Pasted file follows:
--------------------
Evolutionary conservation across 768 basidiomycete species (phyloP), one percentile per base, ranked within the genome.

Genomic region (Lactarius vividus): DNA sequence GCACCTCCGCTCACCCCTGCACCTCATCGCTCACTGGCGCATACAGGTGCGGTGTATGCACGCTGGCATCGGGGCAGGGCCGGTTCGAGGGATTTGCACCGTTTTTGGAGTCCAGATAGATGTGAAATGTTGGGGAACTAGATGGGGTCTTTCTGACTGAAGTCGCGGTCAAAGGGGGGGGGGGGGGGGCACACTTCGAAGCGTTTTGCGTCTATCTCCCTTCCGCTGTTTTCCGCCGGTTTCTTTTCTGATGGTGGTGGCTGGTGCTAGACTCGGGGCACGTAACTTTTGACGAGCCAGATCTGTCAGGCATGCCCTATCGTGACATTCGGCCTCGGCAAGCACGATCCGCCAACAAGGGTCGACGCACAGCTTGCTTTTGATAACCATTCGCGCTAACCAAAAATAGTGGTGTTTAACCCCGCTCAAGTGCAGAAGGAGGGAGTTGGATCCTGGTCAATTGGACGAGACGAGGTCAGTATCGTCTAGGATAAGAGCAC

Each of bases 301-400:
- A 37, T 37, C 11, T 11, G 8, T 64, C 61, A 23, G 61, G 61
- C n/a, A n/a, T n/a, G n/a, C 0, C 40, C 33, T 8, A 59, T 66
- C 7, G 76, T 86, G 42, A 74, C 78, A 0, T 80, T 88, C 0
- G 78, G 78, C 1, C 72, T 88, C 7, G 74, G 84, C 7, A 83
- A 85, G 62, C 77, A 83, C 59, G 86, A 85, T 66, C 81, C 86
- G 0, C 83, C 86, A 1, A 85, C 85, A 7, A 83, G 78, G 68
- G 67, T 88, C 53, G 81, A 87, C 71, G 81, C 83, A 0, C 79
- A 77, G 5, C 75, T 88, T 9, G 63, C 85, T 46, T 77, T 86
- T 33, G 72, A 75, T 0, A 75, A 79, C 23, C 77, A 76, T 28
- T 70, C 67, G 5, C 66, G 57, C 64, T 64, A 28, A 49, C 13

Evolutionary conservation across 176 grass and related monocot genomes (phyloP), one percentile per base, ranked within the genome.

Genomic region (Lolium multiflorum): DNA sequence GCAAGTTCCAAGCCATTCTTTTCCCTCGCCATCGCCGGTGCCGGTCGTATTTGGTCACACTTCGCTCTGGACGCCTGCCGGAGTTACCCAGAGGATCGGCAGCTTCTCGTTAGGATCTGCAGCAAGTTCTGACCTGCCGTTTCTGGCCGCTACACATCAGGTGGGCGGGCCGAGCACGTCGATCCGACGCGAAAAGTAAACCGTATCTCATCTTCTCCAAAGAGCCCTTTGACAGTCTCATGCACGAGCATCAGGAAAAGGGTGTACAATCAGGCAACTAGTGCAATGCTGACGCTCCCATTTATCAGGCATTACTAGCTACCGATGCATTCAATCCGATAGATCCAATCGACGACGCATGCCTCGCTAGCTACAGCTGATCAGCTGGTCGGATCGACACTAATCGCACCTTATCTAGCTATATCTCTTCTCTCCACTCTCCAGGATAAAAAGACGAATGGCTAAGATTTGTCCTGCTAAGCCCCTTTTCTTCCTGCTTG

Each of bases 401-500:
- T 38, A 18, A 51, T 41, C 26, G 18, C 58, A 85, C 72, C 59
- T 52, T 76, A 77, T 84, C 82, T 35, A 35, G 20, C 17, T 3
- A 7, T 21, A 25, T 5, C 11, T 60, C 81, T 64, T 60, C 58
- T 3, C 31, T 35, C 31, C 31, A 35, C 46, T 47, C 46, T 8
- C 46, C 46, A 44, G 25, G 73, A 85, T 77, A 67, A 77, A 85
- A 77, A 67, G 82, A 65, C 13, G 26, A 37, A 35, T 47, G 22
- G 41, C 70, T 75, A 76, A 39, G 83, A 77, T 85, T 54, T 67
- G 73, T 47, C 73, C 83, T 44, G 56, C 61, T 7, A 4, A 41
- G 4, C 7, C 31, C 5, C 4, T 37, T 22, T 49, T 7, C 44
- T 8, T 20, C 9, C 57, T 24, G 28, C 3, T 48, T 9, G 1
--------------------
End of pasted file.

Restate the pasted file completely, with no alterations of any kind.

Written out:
Evolutionary conservation across 768 basidiomycete species (phyloP), one percentile per base, ranked within the genome.

Genomic region (Lactarius vividus): DNA sequence GCACCTCCGCTCACCCCTGCACCTCATCGCTCACTGGCGCATACAGGTGCGGTGTATGCACGCTGGCATCGGGGCAGGGCCGGTTCGAGGGATTTGCACCGTTTTTGGAGTCCAGATAGATGTGAAATGTTGGGGAACTAGATGGGGTCTTTCTGACTGAAGTCGCGGTCAAAGGGGGGGGGGGGGGGGCACACTTCGAAGCGTTTTGCGTCTATCTCCCTTCCGCTGTTTTCCGCCGGTTTCTTTTCTGATGGTGGTGGCTGGTGCTAGACTCGGGGCACGTAACTTTTGACGAGCCAGATCTGTCAGGCATGCCCTATCGTGACATTCGGCCTCGGCAAGCACGATCCGCCAACAAGGGTCGACGCACAGCTTGCTTTTGATAACCATTCGCGCTAACCAAAAATAGTGGTGTTTAACCCCGCTCAAGTGCAGAAGGAGGGAGTTGGATCCTGGTCAATTGGACGAGACGAGGTCAGTATCGTCTAGGATAAGAGCAC

Each of bases 301-400:
- A 37, T 37, C 11, T 11, G 8, T 64, C 61, A 23, G 61, G 61
- C n/a, A n/a, T n/a, G n/a, C 0, C 40, C 33, T 8, A 59, T 66
- C 7, G 76, T 86, G 42, A 74, C 78, A 0, T 80, T 88, C 0
- G 78, G 78, C 1, C 72, T 88, C 7, G 74, G 84, C 7, A 83
- A 85, G 62, C 77, A 83, C 59, G 86, A 85, T 66, C 81, C 86
- G 0, C 83, C 86, A 1, A 85, C 85, A 7, A 83, G 78, G 68
- G 67, T 88, C 53, G 81, A 87, C 71, G 81, C 83, A 0, C 79
- A 77, G 5, C 75, T 88, T 9, G 63, C 85, T 46, T 77, T 86
- T 33, G 72, A 75, T 0, A 75, A 79, C 23, C 77, A 76, T 28
- T 70, C 67, G 5, C 66, G 57, C 64, T 64, A 28, A 49, C 13

Evolutionary conservation across 176 grass and related monocot genomes (phyloP), one percentile per base, ranked within the genome.

Genomic region (Lolium multiflorum): DNA sequence GCAAGTTCCAAGCCATTCTTTTCCCTCGCCATCGCCGGTGCCGGTCGTATTTGGTCACACTTCGCTCTGGACGCCTGCCGGAGTTACCCAGAGGATCGGCAGCTTCTCGTTAGGATCTGCAGCAAGTTCTGACCTGCCGTTTCTGGCCGCTACACATCAGGTGGGCGGGCCGAGCACGTCGATCCGACGCGAAAAGTAAACCGTATCTCATCTTCTCCAAAGAGCCCTTTGACAGTCTCATGCACGAGCATCAGGAAAAGGGTGTACAATCAGGCAACTAGTGCAATGCTGACGCTCCCATTTATCAGGCATTACTAGCTACCGATGCATTCAATCCGATAGATCCAATCGACGACGCATGCCTCGCTAGCTACAGCTGATCAGCTGGTCGGATCGACACTAATCGCACCTTATCTAGCTATATCTCTTCTCTCCACTCTCCAGGATAAAAAGACGAATGGCTAAGATTTGTCCTGCTAAGCCCCTTTTCTTCCTGCTTG

Each of bases 401-500:
- T 38, A 18, A 51, T 41, C 26, G 18, C 58, A 85, C 72, C 59
- T 52, T 76, A 77, T 84, C 82, T 35, A 35, G 20, C 17, T 3
- A 7, T 21, A 25, T 5, C 11, T 60, C 81, T 64, T 60, C 58
- T 3, C 31, T 35, C 31, C 31, A 35, C 46, T 47, C 46, T 8
- C 46, C 46, A 44, G 25, G 73, A 85, T 77, A 67, A 77, A 85
- A 77, A 67, G 82, A 65, C 13, G 26, A 37, A 35, T 47, G 22
- G 41, C 70, T 75, A 76, A 39, G 83, A 77, T 85, T 54, T 67
- G 73, T 47, C 73, C 83, T 44, G 56, C 61, T 7, A 4, A 41
- G 4, C 7, C 31, C 5, C 4, T 37, T 22, T 49, T 7, C 44
- T 8, T 20, C 9, C 57, T 24, G 28, C 3, T 48, T 9, G 1